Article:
Toothaches on vacation
SUMMARY: No one wants a bothersome tooth in a foreign land. Discover quick tips on how to prevent and deal with the problem!
Posted: October 29, 2013
Vacationing with a troublesome tooth can be a trip ruiner.
Although vacation is a time to relax and unwind, don't let your dental hygiene habits slip! We all know the feeling of returning to your hotel after a day in the sun - wiped out and craving that comfy mattress - yet make sure you brush your teeth before you hit the hay. If beach bodies matter, what about sultry sunshine smiles? After all, you want to be looking your best on vacation. Teeth whitening, anyone?
Sometimes, for oral health problems, the best cure is prevention.
"The better job you do at keeping up with the conditions in your mouth, the less likely dental emergencies are to occur," emphasizes Tom A. Howley, Jr., D.D.S., president of the Academy of General Dentistry. "If you are going to go out of the country or to a remote area, see your dentist far enough in advance so that you have time to get work done if needed."
If feel like you may need a dentist in a foreign city, ask your dental specialist at home in advance for the names of dental professionals who have been educated in the U.S.
However, other times we forget and run face-first into the problem. If you've ever flown in an airplane with a toothache, you know how painful it can be. This can be attributed to either tooth decay, cavities or fillings, which create microscopic openings in the tooth for air to get trapped in. When the cabin pressure changes frequently, it fails to align with the pressure in your body. Thus, the air puts pressure on your tooth and produces the ache.
Unfortunately, there is not much that can be done during a flight. Some people have found that putting an ice cube on the spot reduces the pain, but this is far from scientifically proven.
If you're visiting the tourist hot spots and encounter a tooth problem, don't worry. There are a few steps you can take if you're experiencing inflamed gums, a crown that has fell off or a chipped tooth.
First off, until you can make it to a dentist, rinse your mouth out with warm salt water to ensure there is no debris triggering the discomfort. Pain relievers such as aspirin may help reduce pain as well.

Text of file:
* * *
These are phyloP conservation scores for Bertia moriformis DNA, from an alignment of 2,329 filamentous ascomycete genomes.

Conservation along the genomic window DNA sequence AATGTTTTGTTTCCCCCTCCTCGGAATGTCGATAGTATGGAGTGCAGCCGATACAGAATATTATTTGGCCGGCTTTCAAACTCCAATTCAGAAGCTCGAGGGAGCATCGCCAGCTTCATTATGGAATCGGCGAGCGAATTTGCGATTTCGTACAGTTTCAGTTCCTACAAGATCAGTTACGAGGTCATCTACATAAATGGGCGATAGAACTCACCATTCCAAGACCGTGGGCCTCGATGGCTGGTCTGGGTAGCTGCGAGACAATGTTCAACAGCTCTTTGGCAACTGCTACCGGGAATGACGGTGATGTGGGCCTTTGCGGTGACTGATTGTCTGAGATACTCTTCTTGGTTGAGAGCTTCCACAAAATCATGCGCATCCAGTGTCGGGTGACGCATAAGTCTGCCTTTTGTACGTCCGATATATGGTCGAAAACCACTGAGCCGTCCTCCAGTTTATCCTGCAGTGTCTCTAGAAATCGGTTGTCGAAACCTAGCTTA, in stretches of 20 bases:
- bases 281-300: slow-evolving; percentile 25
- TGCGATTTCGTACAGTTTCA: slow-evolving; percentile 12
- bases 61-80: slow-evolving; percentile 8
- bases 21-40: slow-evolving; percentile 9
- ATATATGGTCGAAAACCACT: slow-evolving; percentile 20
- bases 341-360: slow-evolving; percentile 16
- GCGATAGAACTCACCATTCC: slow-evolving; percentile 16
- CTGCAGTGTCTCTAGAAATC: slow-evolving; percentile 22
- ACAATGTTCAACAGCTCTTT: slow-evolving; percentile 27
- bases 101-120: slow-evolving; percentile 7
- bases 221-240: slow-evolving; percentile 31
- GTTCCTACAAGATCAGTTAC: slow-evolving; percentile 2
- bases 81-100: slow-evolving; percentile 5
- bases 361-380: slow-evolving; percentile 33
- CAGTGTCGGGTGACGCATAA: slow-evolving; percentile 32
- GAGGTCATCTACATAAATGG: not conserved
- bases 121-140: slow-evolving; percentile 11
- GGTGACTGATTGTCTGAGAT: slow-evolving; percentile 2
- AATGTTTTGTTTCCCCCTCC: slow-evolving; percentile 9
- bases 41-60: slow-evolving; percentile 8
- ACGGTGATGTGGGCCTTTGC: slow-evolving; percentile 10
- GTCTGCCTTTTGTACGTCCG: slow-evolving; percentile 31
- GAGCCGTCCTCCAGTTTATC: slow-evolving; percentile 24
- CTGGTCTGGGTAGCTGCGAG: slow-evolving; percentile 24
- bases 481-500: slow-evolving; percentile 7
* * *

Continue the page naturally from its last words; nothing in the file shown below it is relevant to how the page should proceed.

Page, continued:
"If the pain is due to the underlying layer of your teeth - the dentin - becoming exposed, you want to cover the area with sugar-free gum or wax," said Warren Scerer, D.D.S., chairman of the department of general dentistry and management science at the New York University College of Dentistry in New York City.
However, these quick fixes should never be used for extended periods of time. While drug stores may sell do-it-yourself kits, these are typically effective for only 48 hours.
Avoid sweets and spices that may irritate the troubled area. Another option is finding a local dentist to prescribe antibiotics to reduce the infection until the tooth can be properly dealt with. There are even certain regional hospitals with dental residency programs that have emergency facilities.
Brush, floss and rinse!
For the travel essentials, pack fluoride toothpaste, floss and alcohol-free mouthwash in your dopp kit or carry-on bag. All of these come in compact sizes that are perfect for on-the-go. It's simple. Remember the two and two rule: Brush twice each day for two minutes each.
To further complement that sexy tan, keep your mouth clean and look into TheraBreath's teeth whitening options!
Whether you're about to visit the Great Wall of China, the Alhambra or Machu Picchu, it is recommended that people needing cavity treatments seek dental care before their trip. This way, they can enjoy their time off to the fullest!